The purpose of medicine is twofold. First to prolong life, ie to prevent premature death from disease. The second is to relieve pain and suffering from disease. To many medical “experts” it also appears to include the alleviation of just about anything that can cause distress of any sort. War, murder, crime, poverty are among the myriad of mankind’s misfortunes that have been trivialized into diseases. Soon to be a medical problem is the anguish of a falling stock portfolio.
This approach to healing is taken in the piece in the New England Journal of Medicine – Guns, Fear, the Constitution, and the Public’s Health. Its by Garen J Wintermute, MD, MPH who is professor of public health and director of the Violence Prevention Center at UC Davis.
The article has nothing to do with medicine, at least as I have defined it above. It is an argument in favor of gun control laws. Dr Perlmute’s expertise on the subject seems to involve sneaking around gun shows looking for evidence of illicit sales of weapons. He’s obviously a true believer. He’s committed to a cause; as are all true believers, its merits are irrelevant. He believes. I’m not saying he is wrong, just that he’s not critical.
That guns kill people seems trite. That they should or should not be more or less regulated seems to me to be a political issue that should be debated in those organs created for that purpose and decided by courts and legislatures. That the piece appears in the NEJM says more about the current state of the medical press than it does about gun control.
The article presents a lot of dire sounding statistics that are either unreferenced or which cite a whole book – both are sloppy scientific practices which would never be tolerated in the “real” part of the journal; ie the part that contains the science. The editorial rush to territory not really medical is exemplified by the next article in the same issue of the NEJM; it’s by a lawyer. It discusses the implications the Supreme Court’s upcoming ruling on whether there is an individual right to bears arms given in the second amendment to the US Constitution. There is nothing objectionable in it. It seems to adequately and fairly cover the subject, but what’s it doing in a medical journal? It’s not as if medicine doesn’t have a full plate without rushing into politics.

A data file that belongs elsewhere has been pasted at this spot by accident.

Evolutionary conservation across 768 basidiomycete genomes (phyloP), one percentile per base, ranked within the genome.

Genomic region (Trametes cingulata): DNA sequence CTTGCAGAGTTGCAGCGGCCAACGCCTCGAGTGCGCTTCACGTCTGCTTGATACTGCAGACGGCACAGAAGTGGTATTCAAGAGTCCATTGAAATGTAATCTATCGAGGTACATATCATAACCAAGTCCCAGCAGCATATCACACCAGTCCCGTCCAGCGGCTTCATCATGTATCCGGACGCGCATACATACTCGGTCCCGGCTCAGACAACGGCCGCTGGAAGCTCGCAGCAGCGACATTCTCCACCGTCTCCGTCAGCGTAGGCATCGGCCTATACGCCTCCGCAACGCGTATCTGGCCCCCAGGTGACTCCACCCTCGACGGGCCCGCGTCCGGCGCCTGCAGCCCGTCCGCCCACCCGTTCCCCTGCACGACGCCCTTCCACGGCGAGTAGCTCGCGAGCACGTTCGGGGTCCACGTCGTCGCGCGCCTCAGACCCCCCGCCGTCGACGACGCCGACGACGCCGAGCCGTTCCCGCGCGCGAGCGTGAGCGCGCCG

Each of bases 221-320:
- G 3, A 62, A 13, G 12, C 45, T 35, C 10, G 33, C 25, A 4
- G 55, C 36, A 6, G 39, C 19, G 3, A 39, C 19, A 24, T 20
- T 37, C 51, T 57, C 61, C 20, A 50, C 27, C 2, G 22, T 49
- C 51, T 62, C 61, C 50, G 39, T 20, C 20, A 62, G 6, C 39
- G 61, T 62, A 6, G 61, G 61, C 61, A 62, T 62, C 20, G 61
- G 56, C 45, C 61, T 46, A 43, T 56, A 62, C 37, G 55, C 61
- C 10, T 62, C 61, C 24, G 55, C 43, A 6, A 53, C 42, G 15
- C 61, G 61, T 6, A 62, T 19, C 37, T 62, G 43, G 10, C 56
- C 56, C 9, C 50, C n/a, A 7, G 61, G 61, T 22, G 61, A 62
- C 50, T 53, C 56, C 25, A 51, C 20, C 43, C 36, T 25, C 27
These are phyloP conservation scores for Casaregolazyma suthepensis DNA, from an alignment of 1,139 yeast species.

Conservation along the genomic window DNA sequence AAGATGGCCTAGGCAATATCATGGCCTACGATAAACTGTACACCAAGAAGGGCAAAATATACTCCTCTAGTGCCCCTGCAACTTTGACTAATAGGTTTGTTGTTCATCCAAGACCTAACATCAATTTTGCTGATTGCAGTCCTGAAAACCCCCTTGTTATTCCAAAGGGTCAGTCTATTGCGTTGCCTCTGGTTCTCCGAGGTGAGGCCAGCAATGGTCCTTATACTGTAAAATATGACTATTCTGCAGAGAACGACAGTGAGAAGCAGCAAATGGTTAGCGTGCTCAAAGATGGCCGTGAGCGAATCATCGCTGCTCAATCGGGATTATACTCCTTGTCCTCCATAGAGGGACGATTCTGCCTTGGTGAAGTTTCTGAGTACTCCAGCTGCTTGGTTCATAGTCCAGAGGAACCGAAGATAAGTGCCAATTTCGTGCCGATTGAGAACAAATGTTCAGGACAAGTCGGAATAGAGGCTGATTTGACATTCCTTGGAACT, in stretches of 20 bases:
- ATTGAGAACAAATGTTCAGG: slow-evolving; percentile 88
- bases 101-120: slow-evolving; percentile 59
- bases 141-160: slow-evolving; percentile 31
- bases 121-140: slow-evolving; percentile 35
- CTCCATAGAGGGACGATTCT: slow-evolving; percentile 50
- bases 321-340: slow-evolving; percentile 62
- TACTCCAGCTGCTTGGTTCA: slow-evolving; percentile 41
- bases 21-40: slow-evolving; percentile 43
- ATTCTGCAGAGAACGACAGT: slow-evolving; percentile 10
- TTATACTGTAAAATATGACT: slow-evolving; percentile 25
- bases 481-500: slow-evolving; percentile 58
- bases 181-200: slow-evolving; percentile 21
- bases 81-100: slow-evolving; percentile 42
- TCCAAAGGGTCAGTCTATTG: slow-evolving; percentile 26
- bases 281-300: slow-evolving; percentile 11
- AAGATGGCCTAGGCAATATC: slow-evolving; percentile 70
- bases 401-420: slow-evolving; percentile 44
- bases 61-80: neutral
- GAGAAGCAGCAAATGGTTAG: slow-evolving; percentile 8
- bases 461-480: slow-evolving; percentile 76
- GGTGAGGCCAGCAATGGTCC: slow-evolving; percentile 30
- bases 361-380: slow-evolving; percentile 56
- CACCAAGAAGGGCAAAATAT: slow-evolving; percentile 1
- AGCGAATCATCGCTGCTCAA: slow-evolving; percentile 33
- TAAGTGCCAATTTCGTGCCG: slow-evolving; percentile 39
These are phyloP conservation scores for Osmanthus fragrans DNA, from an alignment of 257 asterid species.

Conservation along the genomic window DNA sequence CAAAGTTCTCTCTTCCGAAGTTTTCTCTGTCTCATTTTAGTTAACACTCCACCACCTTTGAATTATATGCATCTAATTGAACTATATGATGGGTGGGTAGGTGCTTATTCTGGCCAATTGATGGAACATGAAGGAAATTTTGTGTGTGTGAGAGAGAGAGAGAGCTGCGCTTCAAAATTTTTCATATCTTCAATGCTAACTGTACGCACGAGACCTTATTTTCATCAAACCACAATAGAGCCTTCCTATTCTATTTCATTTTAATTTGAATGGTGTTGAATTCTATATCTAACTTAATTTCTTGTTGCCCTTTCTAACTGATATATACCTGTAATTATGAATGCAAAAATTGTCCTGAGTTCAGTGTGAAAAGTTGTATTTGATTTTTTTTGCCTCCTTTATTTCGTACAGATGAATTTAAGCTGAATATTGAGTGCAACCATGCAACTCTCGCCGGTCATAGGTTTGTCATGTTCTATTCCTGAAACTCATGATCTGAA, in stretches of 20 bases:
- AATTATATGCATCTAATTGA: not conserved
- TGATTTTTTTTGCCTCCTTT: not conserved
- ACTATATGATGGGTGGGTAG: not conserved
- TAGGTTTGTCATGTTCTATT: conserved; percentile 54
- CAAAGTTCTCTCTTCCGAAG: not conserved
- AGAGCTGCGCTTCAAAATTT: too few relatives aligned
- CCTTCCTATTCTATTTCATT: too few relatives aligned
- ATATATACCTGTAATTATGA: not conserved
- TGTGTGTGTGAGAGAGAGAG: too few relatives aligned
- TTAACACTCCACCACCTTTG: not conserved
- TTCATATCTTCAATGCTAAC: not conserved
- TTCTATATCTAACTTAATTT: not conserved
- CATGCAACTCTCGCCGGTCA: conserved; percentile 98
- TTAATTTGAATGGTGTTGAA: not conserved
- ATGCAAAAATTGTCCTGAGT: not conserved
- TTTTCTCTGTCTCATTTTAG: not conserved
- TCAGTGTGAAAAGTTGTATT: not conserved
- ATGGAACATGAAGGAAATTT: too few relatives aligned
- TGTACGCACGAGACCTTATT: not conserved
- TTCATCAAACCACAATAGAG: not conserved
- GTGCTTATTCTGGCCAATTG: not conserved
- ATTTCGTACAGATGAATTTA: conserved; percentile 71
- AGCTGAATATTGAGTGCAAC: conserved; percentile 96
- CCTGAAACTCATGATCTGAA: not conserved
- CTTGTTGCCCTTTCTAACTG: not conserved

Editing a medical journal or practicing medicine conveys no more standing on issues like gun control than that borne by any other citizen. Dr Perlmute, though it hasn’t prevented him from bursting into the medical press, seems to subliminally recognize the futility or inappropriateness of what he’s up to: “It’s unlikely that health care professionals will soon prevent a greater proportion of shooting victims from dying [Does he want to close trauma units? Stop research on gun shot wounds? Stop the spread of trauma units and emergency services?]; rather, we as a society must prevent shooting from occurring in the first place.” Then why doesn’t he run for office or write for the NY Times? Health care professionals of course can prevent people from dying from shootings. We can treat them. They have a disease. It’s called trauma. Dr Perlmute seems so obsessed with guns that he forgets he’s a doctor.
You may think it harmless and a little laughable when doctors puff themselves up with righteous self importance and medicalize anything they don’t like, but there’s more to it than pomposity. The urge to fix thing you don’t really understand more often breaks them. It’s the same impulse that leads to the pursuit of the ideal that worried Isaiah Berlin so much. Gun control is a serious issue and it deserves serious discussion. A medical journal is not the best place for it.